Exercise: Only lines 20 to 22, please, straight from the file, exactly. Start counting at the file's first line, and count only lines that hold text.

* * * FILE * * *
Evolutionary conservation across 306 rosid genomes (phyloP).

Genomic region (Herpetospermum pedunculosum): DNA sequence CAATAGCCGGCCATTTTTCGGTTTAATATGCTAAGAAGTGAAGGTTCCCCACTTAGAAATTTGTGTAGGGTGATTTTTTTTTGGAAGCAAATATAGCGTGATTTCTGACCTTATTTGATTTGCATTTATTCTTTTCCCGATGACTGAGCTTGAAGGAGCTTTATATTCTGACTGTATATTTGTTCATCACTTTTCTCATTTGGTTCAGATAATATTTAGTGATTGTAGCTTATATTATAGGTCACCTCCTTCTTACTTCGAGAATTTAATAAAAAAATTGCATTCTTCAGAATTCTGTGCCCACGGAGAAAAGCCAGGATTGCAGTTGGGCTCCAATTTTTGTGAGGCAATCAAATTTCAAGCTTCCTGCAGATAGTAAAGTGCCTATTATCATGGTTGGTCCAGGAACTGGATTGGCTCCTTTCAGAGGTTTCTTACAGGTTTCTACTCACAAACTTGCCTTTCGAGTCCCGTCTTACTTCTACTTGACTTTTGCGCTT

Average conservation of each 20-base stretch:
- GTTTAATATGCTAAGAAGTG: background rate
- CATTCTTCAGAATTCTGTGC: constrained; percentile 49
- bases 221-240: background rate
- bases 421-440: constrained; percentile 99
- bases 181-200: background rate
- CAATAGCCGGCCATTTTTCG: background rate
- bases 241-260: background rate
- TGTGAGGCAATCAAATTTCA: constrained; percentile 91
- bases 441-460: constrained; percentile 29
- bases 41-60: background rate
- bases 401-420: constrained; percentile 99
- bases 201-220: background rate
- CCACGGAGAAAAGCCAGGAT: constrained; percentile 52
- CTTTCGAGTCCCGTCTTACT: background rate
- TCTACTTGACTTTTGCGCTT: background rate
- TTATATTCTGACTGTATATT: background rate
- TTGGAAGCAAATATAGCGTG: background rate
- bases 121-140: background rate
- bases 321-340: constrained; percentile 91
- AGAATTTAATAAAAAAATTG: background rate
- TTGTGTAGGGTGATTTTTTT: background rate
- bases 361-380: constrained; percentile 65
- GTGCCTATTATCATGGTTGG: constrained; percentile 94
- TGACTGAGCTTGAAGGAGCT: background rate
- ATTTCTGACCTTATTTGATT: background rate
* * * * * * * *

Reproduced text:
- TTGGAAGCAAATATAGCGTG: background rate
- bases 121-140: background rate
- bases 321-340: constrained; percentile 91